Thursday, February 26, 2009

Tips: Be Powerful with Body Language

(Editor's note: I had to miss this dynamic presentation about women speakers and body language, but colleague Debbie Friez -- an officer of Washington Women in Public Relations, the event convener, and vice president at BurrellesLuce -- sent in this guest post about the event, emphasizing tips Eloquent Woman readers can use.)

Body language expert, Janine Driver, aka “The Lyin’ Tamer”, is calling 2009 “The Year of the Woman”, and she has made it her goal to help women be aware of their body language. Speaking at the February 24 Washington Women in Public Relations (WWPR) professional development session, Janine made us all aware of our own body language and provided insights into projecting ourselves more positively. Here are some of the great tips you can use for your next presentation, media interview or just everyday life:

  1. Keep your hands at your side, not clasped, to show power.
  2. Never hold a large sheet of paper when presenting. You should always use small note cards (if you need them), and hold them at your side, if possible.
  3. Don’t create a wall with your feet or hands. You should “open-up” your body.
  4. “Steepling” (creating a steeple with your fingers in front of your stomach) is a great power gesture. President Obama uses an open steeple gesture. Hillary Clinton has also been seen using it.
  5. Women tend to have a small stance (six inches or closer). Having a wide stance shows power. Cindy Crawford is a great example of a woman with a wide stance.
  6. One hand on your hip conveys attitude, whereas two hands on your hips projects control.
  7. When you shake someone’s hand, the hands should meet side to side. If the other person gives you the palm-down shake, you should bring your other hand over and lay it over theirs.
  8. Point your belly button at a person when you shake their hand to show openness.
  9. The more times you change locations or do different things during a meeting, the more the other person will feel like they know you.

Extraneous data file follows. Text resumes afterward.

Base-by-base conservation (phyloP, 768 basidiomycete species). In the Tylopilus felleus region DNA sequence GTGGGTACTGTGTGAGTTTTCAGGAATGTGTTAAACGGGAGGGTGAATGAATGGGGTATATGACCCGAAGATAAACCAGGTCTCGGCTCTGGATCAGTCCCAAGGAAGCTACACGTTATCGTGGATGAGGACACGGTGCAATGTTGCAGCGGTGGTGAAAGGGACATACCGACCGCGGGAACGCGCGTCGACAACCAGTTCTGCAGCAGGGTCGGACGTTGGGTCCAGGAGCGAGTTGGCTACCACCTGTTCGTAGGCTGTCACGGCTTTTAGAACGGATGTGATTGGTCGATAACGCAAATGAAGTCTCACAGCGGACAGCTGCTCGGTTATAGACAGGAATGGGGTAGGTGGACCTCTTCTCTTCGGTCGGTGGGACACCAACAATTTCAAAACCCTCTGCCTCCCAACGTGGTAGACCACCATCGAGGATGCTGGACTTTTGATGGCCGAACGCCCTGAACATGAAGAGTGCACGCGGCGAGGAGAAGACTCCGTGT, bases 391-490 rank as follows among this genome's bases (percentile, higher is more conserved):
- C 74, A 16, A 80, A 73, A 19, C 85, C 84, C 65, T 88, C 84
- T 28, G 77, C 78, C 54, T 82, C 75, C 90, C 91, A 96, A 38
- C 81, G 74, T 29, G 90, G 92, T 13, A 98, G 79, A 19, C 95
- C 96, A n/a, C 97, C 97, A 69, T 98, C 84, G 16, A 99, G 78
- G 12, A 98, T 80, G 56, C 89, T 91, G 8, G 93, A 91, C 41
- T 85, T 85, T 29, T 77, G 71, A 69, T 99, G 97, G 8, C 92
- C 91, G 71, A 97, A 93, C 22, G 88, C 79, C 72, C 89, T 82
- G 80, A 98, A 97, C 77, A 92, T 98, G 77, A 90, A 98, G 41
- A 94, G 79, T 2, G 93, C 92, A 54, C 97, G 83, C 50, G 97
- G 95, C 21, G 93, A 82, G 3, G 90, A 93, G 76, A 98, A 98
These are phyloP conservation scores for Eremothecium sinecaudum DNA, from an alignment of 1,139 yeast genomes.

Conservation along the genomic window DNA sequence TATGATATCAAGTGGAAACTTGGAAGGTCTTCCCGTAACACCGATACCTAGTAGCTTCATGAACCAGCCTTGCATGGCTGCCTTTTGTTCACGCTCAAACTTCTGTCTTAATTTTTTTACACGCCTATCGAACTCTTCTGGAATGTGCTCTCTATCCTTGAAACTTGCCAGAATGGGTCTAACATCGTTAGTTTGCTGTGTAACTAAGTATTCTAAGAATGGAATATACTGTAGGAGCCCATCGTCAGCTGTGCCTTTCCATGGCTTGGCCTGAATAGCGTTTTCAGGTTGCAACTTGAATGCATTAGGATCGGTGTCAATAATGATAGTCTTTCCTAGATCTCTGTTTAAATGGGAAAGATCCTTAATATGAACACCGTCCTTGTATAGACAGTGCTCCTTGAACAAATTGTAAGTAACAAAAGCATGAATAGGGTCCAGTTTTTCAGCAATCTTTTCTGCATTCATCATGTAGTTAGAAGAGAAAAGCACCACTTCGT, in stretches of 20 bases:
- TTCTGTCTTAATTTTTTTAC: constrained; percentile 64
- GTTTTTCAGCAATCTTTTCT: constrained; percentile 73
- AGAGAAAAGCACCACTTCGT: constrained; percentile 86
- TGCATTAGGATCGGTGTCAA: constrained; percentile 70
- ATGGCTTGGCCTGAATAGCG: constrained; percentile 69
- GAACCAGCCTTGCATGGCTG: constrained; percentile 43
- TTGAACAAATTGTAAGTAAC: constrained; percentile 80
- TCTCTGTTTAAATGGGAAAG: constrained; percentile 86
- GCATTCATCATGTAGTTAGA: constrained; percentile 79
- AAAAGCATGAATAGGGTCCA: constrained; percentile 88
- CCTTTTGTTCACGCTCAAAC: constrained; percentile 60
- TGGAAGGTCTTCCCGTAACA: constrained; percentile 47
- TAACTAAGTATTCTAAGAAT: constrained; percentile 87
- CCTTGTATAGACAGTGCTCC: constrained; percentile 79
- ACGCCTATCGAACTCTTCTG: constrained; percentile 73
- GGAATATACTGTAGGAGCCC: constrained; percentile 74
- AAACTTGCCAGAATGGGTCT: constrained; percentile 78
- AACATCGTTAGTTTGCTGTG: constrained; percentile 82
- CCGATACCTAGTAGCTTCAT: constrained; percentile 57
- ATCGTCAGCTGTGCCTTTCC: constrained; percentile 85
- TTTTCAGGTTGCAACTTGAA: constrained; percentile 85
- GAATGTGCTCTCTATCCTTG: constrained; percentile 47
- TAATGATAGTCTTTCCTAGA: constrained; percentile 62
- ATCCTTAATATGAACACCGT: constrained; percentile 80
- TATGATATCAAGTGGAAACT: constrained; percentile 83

10. Never hide your thumbs in your pockets, it is not powerful.
  11. The last person through a door is usually the most powerful.
Driver noted that, as women, we need to work extra hard on projecting power, because these gestures are usually thought of as being manly.


Anonymous said...

Thanks Debbie! (and Denise). I wanted to go and had strep throat. These are interesting tips; I would have never guessed these.

I always wonder about how to present "powerful" without coming across as "manly" or even "bitchy." I'd like to look confident but still retain my femininity.

In terms of body language, I would also love to know more about eye contact and what it communicates. Did she talk about that at all? Eye contact is not super-comfortable for me, but I'm afraid it makes me look evasive or dishonest (when I'm not at all). I often wonder how much eye contact is passable, professionally.

robinkaren said...

I, too, hope to read what, if anything, she said about eye contact.

Cultural sensitivity can transform these tips a nuanced strategy. For example, Native Americans consider direct eye contact, particularly with an elder, a sign of disrespect. (one unevaluated source:

Still, such tips are like the other Man Knowledge that's kept under wraps (e.g., righty-tighty, lefty-loosey). The world becomes easier to navigate, when such tips are shared.